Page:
The primary purpose of this facility is to store state information for your process that will survive between restarts. For instance, a process manager can store the current state that all of its managed processes are supposed to be in. Then if the process manager is restarted, it can restore its internal state, then go about checking to see if anything on the machine has changed. Are all processes that should be running actually running?

Processes

Processes can be started with or without output management. You can specify a maximum size for output to be cached. Each started process has a management thread in the Papa kernel watching its state and capturing output if necessary.

A Note on Naming (Namespacing)

Sockets, values and processes all have unique names. A name can only represent one item per class. So you could have an “aack” socket, an “aack” value and an “aack” process, but you cannot have two “aack” processes.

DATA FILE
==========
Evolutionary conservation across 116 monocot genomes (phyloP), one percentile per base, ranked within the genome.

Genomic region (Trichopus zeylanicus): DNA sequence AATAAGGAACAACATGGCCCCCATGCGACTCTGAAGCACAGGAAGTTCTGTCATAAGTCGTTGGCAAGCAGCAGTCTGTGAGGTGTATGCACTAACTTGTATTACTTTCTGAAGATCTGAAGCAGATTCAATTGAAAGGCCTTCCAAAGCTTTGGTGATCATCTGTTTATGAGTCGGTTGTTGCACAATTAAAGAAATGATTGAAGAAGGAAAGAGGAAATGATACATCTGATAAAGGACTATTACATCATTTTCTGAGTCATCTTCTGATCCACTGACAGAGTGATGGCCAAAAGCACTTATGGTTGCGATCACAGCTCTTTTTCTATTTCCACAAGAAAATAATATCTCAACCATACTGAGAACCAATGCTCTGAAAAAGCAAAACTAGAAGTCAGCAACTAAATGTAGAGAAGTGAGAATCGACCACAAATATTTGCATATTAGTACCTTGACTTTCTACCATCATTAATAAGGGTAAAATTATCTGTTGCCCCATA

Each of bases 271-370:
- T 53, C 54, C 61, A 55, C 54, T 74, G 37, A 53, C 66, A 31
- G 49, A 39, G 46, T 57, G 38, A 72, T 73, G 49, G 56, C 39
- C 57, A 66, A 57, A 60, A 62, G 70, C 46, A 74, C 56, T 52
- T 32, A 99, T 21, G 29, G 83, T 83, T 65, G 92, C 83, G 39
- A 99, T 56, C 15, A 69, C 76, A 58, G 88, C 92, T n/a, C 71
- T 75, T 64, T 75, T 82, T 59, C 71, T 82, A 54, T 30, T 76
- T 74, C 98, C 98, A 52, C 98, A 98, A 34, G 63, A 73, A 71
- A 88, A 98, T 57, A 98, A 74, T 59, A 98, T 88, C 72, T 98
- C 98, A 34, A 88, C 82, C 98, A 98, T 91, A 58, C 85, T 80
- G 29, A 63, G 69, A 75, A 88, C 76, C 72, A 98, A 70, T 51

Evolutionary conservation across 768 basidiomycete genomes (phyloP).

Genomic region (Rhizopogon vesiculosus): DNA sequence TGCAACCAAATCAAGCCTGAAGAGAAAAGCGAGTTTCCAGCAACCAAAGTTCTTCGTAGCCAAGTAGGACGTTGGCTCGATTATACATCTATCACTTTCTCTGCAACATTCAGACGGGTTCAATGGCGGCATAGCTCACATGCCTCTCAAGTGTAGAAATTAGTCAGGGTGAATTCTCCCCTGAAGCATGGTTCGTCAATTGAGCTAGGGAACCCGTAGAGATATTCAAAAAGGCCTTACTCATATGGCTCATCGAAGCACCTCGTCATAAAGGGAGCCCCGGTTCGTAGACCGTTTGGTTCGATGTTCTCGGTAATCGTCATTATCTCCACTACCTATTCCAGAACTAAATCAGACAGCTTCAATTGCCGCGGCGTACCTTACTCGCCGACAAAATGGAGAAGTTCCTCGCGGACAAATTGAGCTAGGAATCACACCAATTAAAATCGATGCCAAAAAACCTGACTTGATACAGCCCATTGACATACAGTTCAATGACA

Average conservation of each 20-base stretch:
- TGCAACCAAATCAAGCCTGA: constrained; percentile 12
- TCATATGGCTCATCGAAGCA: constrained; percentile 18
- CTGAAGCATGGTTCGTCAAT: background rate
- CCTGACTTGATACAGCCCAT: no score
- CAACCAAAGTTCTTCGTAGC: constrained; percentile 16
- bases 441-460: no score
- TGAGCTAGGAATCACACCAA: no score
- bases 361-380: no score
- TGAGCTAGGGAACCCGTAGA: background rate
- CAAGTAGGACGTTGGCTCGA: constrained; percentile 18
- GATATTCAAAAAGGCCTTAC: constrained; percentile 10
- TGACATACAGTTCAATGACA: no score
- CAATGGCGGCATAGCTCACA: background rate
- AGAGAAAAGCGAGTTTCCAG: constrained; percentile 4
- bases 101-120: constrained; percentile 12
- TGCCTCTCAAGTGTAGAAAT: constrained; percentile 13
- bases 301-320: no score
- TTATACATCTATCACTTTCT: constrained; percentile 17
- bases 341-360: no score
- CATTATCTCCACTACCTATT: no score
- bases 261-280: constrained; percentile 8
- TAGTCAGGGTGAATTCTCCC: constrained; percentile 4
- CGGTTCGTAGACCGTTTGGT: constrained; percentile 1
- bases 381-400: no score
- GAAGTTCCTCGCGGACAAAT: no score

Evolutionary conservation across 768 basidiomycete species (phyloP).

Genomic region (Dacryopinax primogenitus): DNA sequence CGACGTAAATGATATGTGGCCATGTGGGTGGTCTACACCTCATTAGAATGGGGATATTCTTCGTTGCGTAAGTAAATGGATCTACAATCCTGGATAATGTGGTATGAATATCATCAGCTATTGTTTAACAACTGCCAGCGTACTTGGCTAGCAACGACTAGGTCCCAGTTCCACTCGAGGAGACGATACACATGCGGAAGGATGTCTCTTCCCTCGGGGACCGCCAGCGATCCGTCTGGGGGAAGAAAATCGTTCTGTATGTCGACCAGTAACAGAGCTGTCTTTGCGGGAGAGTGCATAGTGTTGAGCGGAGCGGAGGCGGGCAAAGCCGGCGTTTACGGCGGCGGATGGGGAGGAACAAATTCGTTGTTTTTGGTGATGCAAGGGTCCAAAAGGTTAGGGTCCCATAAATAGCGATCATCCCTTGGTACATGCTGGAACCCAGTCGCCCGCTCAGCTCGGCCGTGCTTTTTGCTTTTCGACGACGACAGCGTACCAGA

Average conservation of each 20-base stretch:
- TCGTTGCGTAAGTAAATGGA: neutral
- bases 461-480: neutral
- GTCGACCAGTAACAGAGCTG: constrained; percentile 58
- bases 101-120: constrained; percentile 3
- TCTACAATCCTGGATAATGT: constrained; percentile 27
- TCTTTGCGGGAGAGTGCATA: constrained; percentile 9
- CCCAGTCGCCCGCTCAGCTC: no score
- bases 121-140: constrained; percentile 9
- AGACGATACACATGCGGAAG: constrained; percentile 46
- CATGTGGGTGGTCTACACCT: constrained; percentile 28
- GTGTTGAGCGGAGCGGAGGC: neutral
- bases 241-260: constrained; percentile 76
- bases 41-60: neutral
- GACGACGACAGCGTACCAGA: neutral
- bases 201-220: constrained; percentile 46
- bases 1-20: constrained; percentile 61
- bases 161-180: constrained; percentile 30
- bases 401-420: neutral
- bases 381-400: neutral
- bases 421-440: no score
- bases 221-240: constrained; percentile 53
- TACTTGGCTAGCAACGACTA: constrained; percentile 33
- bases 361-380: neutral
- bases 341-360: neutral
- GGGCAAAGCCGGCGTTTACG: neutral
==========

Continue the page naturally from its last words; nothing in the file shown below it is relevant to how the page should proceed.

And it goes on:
All of the monitoring commands support a final asterix as a wildcard. So you can get a list of sockets whose names match “uwsgi*” and you would get any socket that starts with “uwsgi”.

One good naming scheme is to prefix all names with the name of your own application. So, for instance, the Circus process manager can prefix all names with “circus.” and the Supervisor process manager can prefix all names with “supervisor.”. If you write your own simple process manager, just prefix it with “tweeter.” or “facebooklet.” or whatever your project is called.